Evaluating differences in marine spatial data resolution and robustness:A North Sea case study

Posen, Paulette E., Hyder, Kieran ORCID: https://orcid.org/0000-0003-1428-5679, Teixeira Alves, Mickael, Taylor, Nick G.H. and Lynam, Christopher P. (2020) Evaluating differences in marine spatial data resolution and robustness:A North Sea case study. Ocean and Coastal Management, 192. ISSN 0964-5691

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Seabed substrates have the capacity to support a variety of marine communities. However, habitats provided by natural substrates are increasingly modified and supplemented by man-made structures. These provide hard surfaces suitable for colonisation by sedentary and/or non-migratory organisms, and may contribute to an interconnected system of benefit to diverse marine populations. Robust assessment of the influence of such structures is, therefore, a necessary consideration for their long-term management. The challenge of compiling and manipulating data for input to two North Sea models is described. Source data were processed and gridded at three different spatial resolutions to investigate the effect of scale on spatial relationships. Choice of grid size was found to exacerbate existing uncertainty in location and extent of features, influencing interpretation of their spatial distributions at the different scales examined. The small spatial footprint of man-made structures, compared with natural substrates, may lead to underestimation of the influence of the former at coarser model scales. Choices must be made between data availability, spatial resolution and accuracy, modelling and analysis requirements, to identify robust approaches to reliable outcomes. Model sensitivity and uncertainty analyses are recommended for application in data-limited situations. Greater openness and cooperation in data-sharing is required for robust scientific modelling to underpin decision-making in the marine environment.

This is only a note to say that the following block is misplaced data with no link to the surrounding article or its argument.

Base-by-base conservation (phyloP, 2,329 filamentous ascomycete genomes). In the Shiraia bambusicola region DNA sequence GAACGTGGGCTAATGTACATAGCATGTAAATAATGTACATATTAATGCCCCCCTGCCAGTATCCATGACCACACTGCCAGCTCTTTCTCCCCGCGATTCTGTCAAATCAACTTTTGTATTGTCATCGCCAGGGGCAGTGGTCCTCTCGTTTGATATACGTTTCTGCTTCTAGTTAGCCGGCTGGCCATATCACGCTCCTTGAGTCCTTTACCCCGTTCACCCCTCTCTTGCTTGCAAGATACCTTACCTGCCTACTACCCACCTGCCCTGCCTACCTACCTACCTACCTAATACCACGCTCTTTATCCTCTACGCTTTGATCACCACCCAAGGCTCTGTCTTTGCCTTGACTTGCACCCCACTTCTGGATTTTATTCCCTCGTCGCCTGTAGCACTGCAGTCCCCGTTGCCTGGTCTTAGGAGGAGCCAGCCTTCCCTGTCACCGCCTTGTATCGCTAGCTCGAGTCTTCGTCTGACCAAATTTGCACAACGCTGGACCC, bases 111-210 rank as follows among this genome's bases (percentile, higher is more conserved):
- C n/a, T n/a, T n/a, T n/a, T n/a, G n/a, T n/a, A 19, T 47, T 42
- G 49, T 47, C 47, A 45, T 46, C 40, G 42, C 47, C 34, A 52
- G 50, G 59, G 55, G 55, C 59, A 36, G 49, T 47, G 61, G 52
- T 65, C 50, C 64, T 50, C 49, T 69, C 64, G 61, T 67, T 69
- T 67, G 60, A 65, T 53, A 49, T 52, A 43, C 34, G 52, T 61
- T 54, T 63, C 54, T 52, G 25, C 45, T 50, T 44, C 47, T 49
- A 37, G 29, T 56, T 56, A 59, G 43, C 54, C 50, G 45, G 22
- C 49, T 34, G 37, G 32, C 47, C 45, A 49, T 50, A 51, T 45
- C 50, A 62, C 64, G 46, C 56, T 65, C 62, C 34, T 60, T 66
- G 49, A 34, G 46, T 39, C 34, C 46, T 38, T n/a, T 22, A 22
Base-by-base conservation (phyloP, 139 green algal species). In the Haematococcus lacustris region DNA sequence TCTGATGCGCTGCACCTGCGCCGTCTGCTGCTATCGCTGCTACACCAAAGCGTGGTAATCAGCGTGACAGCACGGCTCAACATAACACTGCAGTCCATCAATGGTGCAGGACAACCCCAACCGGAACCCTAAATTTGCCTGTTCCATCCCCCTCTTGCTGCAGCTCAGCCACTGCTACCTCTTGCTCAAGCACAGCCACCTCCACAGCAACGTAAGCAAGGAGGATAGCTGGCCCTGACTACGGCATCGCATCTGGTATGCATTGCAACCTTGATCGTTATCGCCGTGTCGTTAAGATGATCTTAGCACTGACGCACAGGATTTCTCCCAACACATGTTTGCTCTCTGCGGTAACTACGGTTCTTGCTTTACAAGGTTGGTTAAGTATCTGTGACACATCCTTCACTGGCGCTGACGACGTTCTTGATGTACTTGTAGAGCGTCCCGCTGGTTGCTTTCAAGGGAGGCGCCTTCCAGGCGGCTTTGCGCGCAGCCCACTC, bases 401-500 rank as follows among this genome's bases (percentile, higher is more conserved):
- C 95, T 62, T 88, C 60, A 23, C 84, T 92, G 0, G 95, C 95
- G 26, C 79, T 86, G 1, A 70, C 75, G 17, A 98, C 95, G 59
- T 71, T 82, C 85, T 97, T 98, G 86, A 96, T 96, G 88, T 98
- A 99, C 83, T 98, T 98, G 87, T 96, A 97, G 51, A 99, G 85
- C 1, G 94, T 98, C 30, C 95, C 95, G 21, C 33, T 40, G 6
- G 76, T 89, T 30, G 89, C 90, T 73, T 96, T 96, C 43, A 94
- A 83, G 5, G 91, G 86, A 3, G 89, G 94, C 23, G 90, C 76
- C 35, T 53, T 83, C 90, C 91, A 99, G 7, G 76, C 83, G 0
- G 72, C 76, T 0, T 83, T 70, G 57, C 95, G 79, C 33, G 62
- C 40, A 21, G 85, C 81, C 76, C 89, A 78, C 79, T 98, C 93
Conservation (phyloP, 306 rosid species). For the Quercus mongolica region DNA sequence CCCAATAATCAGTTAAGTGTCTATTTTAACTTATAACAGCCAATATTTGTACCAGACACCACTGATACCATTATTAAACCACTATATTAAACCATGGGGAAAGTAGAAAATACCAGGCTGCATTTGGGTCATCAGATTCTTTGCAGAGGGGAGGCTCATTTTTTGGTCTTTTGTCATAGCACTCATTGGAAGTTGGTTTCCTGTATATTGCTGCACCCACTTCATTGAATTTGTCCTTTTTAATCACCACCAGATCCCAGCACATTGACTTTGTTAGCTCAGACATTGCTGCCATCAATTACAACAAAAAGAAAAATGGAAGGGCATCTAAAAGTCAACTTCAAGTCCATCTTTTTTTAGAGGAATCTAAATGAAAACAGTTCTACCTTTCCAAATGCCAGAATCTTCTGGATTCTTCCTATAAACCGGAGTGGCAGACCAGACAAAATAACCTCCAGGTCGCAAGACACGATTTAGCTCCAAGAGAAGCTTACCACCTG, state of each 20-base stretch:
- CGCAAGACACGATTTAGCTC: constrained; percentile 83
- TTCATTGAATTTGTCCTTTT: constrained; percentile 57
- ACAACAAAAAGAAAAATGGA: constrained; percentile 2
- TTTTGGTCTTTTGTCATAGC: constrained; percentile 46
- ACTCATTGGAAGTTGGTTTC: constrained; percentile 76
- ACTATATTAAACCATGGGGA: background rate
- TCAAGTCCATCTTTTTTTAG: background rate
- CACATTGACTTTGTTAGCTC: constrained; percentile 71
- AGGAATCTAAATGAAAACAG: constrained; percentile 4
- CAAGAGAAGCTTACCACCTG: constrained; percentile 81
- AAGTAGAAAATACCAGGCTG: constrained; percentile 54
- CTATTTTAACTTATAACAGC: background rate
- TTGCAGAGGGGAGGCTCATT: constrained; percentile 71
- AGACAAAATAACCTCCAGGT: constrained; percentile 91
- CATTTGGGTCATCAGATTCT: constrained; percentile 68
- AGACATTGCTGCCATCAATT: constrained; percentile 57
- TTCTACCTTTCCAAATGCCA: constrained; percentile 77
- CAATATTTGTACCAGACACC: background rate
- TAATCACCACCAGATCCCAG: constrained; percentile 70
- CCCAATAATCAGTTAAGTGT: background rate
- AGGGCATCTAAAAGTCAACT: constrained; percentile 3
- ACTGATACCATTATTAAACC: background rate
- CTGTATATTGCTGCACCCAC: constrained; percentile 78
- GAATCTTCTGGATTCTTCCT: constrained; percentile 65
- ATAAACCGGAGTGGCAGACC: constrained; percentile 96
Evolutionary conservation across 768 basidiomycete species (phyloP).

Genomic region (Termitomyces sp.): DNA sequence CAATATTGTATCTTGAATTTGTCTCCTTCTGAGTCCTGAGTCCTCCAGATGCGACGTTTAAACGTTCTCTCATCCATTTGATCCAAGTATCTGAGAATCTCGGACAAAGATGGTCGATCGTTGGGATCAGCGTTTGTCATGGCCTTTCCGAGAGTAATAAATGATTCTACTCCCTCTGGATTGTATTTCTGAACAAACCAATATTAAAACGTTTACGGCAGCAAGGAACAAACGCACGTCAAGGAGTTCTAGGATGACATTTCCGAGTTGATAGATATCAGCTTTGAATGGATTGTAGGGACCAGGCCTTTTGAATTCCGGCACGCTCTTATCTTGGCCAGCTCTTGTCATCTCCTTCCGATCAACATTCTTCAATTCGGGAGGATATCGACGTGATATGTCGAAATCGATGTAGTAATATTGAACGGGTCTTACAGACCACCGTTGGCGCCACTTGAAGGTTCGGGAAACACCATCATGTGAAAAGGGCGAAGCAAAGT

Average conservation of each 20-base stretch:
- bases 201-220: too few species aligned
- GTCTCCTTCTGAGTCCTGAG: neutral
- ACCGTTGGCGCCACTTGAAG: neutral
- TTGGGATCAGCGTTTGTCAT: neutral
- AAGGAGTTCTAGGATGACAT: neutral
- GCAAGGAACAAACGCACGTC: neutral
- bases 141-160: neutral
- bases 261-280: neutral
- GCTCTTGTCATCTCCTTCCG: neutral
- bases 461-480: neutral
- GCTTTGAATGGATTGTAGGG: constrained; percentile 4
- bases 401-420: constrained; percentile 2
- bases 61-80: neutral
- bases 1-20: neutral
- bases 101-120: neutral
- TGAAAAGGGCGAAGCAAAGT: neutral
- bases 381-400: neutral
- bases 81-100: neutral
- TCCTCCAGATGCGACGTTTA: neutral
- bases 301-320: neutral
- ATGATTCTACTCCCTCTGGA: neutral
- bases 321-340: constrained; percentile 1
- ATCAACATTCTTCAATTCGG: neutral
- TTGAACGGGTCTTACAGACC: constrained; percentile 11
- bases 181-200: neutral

Item Type: Article
Additional Information: Funding Information: This work was supported by the INSITE programme ( info@insitenorthsea.org ) and was conducted under the Cefas COSM and EcoConnect projects (Cefas project codes C6236 and C6498). Information contained here has been derived from data made available under the European Marine Observation Data Network (EMODnet) Seabed Habitats project ( http://www.emodnet-seabedhabitats.eu/ ), funded by the European Commission's Directorate-General for Maritime Affairs and Fisheries (DG MARE). Wreck data for the North Sea were obtained from The Wreck Site ( http://wrecksite.eu/ ) by request from Jan Lettens. Joop Coolen, Wageningen University and Research, is thanked for supplying non-UK buoy data for the North Sea. Mary Brown (Cefas) is thanked for her assistance in preparing the wind turbine data. Author contributions: K.H. and C.L. led the work; K.H., C.L. and P.P. designed the research and methodology; P.P. sourced, processed and analysed the spatial data; M.T.A. and N.T. performed the statistical analyses; all authors contributed to manuscript drafts and gave final approval for publication. Publisher Copyright: © 2020 Elsevier Ltd
Uncontrolled Keywords: man-made structure,marine,natural substrate,north sea,spatial data,oceanography,aquatic science,management, monitoring, policy and law,sdg 14 - life below water ,/dk/atira/pure/subjectarea/asjc/1900/1910
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Depositing User: LivePure Connector
Date Deposited: 25 Nov 2023 03:22
Last Modified: 27 Nov 2023 03:07
URI: https://ueaeprints.uea.ac.uk/id/eprint/93793
DOI: 10.1016/j.ocecoaman.2020.105206

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